But others have corroborated Ellison's report. This week The New York Times said that Trump and Kushner have, in recent months, "quietly explored becoming involved with a media holding, either by investing in one or by taking one over."
There are good reasons why Trump critics on both the left and right have latched onto the "Trump TV" idea. They're trying to predict what comes after Election Day.
"A TV network is a logical way to monetize a brand," Trump-opposing Senator Ben Sasse tweeted Wednesday, the day Bannon came aboard the campaign.
That same day, former Obama aide Jon Favreau, appearing on Bill Simmons' HBO show, predicted that Trump would become "the new Roger Ailes." He wondered aloud if Fox stars like Bill O'Reilly and Sean Hannity could jump ship and join Trump once their contracts expire.
Former Breitbart staffer Ben Shapiro echoed that idea in an article on Wednesday, writing, "Look for Sean Hannity to be a part of any such endeavor."
Breitbart previously -- and misleadingly -- reported that virtually all of Fox's biggest stars were ready to "walk out" if Ailes was forced out last month.
After Ailes resigned under pressure, no such protest materialized. But talent changes are on the horizon at Fox now that Ailes is out and the election season is almost over.
Just two weeks ago, before Bannon moved from Breitbart to the campaign, he wrote that "Breitbart is on the rise, and Fox is in decline."
Speaking on Fox News, host Greg Gutfeld posited that Bannon's arrival "isn't about the election, it's about the day after the election, when you have Bannon and you have Trump and you have the 'invisible hand' creating a new network."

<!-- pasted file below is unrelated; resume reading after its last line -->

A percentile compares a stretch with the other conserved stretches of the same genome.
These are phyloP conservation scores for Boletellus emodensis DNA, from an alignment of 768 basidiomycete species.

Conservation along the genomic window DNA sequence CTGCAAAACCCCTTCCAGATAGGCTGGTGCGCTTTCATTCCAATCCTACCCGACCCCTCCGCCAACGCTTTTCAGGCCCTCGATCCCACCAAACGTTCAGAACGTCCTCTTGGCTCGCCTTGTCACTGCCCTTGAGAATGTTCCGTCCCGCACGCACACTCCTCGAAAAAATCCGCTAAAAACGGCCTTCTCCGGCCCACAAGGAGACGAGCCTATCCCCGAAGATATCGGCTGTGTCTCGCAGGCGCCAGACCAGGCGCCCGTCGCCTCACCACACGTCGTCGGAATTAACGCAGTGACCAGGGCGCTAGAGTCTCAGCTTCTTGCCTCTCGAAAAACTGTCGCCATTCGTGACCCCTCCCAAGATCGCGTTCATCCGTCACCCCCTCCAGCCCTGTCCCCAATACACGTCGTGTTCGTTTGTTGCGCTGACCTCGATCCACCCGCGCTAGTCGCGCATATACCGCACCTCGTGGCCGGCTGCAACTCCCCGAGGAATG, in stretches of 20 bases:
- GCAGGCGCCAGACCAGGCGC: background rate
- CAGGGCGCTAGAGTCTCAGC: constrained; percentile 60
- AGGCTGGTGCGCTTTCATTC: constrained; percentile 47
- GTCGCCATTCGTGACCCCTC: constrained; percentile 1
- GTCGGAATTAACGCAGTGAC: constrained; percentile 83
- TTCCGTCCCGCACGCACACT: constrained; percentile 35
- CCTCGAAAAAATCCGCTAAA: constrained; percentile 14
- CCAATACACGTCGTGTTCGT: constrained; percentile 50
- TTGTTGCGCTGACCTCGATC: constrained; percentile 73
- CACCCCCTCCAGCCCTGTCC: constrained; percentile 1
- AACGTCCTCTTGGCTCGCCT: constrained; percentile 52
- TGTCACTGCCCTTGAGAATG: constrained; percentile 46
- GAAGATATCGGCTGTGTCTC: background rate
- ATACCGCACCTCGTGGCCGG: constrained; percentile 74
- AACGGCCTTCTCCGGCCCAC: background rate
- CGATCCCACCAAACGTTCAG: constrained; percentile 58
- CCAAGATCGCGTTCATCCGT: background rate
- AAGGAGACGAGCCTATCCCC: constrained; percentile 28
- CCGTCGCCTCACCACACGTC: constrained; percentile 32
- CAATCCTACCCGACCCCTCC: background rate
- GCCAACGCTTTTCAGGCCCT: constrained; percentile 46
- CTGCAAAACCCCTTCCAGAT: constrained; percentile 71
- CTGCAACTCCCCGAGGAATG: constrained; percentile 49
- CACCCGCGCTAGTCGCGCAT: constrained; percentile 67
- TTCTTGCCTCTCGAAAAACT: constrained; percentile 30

Gutfeld's co-hosts on "The Five" seemed uncomfortable with the veiled reference to Ailes.
Gutfeld looked into the camera and said, "You know I'm right. They know that I'm right. This is not about the election, this is about after."
Glenn Beck, who knows more about tapping into conservative media audiences than just about anyone and who has been a vocal detractor of Trump's, said on Thursday's "CNN Tonight" that "I believe Donald Trump is going to lose, I believe he's going to start his own network, I believe it's going to be run by Bannon."
He said he doubted that Ailes will be formally involved because Ailes' exit agreement with Fox included a non-compete clause.
If Trump wants to go the online route, he'll likely seek out digital video experts.
With a streaming service, "you can have a direct connection to the audience," Klein said. "Trump's whole brand is tied up with being anti-establishment, bucking the system, going straight to the people."
But does Trump really want to go from raucous daily campaign rallies to the comparatively lonely confines of a TV studio?
On "Reliable Sources" in July 2015, TVNewser editor Mark Joyella prophetically pointed out that "cable news host" would feel like a small role for Trump after competing on the country's biggest stage for over a year.
"I don't see him as a guy who would like to have a guest on and ask questions of that guest," Joyella said. "He prefers to be the subject."
Joyella asked: "What is 'huge' enough, to use his words, for Donald Trump after this? What is big enough?"